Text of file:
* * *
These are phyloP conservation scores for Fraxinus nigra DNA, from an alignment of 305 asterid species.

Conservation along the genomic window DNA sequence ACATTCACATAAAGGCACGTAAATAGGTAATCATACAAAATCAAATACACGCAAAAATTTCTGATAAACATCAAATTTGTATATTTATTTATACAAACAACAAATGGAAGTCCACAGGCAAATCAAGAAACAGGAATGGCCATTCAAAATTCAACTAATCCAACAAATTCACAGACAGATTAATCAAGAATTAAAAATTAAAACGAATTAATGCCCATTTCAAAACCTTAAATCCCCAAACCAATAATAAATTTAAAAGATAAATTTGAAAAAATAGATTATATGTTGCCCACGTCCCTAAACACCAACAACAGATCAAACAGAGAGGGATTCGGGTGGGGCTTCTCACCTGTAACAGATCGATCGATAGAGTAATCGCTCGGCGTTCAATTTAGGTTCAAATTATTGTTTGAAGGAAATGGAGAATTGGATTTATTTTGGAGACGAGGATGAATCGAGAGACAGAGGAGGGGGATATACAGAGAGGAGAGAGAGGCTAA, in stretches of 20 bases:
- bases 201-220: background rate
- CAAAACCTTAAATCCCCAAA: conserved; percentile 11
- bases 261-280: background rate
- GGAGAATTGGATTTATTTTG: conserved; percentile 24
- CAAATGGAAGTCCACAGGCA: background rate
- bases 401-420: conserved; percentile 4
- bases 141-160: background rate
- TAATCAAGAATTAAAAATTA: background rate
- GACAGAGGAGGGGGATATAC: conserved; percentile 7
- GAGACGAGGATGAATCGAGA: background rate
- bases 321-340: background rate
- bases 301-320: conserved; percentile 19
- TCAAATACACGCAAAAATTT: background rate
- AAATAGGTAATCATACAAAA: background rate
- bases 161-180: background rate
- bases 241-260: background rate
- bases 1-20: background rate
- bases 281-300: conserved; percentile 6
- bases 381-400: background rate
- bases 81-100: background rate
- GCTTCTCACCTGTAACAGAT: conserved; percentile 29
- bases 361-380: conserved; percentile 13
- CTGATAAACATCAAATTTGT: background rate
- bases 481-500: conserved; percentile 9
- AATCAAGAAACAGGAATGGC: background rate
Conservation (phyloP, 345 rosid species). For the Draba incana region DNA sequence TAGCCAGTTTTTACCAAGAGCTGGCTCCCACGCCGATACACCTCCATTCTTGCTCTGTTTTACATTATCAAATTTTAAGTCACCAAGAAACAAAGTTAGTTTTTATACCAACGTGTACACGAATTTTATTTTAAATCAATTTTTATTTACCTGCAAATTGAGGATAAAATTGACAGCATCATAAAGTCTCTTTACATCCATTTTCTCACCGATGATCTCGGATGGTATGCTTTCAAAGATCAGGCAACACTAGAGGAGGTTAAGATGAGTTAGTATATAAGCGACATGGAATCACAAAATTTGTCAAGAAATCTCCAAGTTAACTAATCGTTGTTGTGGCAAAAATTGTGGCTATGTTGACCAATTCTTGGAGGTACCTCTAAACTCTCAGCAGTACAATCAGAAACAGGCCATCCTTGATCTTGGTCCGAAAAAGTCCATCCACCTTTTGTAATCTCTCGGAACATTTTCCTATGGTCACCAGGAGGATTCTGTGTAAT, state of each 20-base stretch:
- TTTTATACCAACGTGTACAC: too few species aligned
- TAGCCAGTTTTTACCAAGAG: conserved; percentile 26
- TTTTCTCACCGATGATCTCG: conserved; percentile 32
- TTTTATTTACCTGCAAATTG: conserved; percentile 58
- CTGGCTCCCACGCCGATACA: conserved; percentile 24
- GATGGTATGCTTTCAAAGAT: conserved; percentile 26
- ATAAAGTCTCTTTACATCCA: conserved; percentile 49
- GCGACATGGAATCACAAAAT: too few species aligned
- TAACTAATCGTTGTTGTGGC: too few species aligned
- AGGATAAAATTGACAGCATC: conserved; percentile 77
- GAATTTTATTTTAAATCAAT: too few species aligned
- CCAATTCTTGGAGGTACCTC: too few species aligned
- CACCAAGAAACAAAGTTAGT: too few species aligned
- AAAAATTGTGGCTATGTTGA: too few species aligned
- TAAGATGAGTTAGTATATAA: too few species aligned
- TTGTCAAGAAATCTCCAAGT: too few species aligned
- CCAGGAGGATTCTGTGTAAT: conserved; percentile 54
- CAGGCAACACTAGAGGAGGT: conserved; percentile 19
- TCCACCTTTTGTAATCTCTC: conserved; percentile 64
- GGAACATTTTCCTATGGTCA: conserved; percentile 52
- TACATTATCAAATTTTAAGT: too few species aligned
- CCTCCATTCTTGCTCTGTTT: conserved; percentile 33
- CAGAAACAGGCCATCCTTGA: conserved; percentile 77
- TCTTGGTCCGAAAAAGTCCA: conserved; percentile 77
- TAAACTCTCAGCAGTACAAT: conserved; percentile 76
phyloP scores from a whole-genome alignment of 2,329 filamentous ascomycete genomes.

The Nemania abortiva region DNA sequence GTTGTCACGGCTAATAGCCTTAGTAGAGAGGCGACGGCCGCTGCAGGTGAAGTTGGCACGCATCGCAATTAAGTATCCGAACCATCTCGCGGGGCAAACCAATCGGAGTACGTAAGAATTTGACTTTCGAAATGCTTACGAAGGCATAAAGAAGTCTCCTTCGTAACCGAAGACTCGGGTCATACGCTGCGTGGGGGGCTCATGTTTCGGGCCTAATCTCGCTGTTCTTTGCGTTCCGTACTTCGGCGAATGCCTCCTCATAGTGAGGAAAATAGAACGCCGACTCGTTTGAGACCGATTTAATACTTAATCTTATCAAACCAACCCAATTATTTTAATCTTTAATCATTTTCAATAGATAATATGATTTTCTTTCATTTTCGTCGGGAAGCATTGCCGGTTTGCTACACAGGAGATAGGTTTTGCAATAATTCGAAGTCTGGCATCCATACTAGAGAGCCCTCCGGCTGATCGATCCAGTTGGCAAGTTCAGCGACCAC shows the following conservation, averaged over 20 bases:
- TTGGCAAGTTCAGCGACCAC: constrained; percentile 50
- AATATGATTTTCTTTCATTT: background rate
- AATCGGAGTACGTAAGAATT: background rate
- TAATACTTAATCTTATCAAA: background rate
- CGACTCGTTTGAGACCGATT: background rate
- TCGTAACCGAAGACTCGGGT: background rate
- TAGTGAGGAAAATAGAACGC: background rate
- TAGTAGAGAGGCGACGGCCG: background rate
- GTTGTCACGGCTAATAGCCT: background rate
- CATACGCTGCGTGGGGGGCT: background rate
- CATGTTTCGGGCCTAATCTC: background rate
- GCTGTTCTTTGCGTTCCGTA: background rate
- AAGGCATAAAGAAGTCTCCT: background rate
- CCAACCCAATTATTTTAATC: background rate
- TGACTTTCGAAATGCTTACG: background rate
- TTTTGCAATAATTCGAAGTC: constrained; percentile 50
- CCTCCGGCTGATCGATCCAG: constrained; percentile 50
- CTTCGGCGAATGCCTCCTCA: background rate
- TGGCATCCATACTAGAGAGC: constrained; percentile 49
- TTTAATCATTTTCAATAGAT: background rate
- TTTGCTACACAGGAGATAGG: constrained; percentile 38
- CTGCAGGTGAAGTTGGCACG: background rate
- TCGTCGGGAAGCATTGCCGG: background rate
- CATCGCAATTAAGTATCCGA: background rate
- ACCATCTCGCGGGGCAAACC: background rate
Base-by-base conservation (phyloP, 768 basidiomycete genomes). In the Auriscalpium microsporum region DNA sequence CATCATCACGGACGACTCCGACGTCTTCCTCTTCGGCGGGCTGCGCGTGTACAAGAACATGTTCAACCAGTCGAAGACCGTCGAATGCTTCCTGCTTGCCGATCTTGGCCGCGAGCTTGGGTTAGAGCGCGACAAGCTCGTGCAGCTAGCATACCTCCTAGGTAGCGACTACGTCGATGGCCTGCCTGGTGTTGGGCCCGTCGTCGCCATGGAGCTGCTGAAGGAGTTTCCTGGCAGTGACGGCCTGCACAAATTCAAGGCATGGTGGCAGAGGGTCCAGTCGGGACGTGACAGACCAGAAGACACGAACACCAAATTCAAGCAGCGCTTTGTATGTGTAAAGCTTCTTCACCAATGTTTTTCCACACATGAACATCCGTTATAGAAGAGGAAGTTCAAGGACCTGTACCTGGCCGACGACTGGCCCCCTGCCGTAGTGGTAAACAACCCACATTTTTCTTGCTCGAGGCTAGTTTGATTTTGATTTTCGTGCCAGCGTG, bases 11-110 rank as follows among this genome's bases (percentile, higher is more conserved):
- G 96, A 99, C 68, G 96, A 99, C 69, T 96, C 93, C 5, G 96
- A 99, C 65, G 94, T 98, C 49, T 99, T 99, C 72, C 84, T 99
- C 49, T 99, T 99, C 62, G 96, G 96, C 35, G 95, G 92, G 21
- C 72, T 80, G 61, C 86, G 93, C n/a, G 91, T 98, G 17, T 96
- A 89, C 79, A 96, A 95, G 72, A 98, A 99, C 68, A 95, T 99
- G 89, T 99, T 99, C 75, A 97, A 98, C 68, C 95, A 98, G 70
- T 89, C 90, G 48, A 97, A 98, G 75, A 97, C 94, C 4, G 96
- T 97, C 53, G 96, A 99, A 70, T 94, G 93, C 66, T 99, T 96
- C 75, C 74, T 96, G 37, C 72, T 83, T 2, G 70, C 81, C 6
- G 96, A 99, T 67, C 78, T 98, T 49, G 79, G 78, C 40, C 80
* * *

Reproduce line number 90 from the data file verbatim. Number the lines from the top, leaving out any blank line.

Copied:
- C 75, C 74, T 96, G 37, C 72, T 83, T 2, G 70, C 81, C 6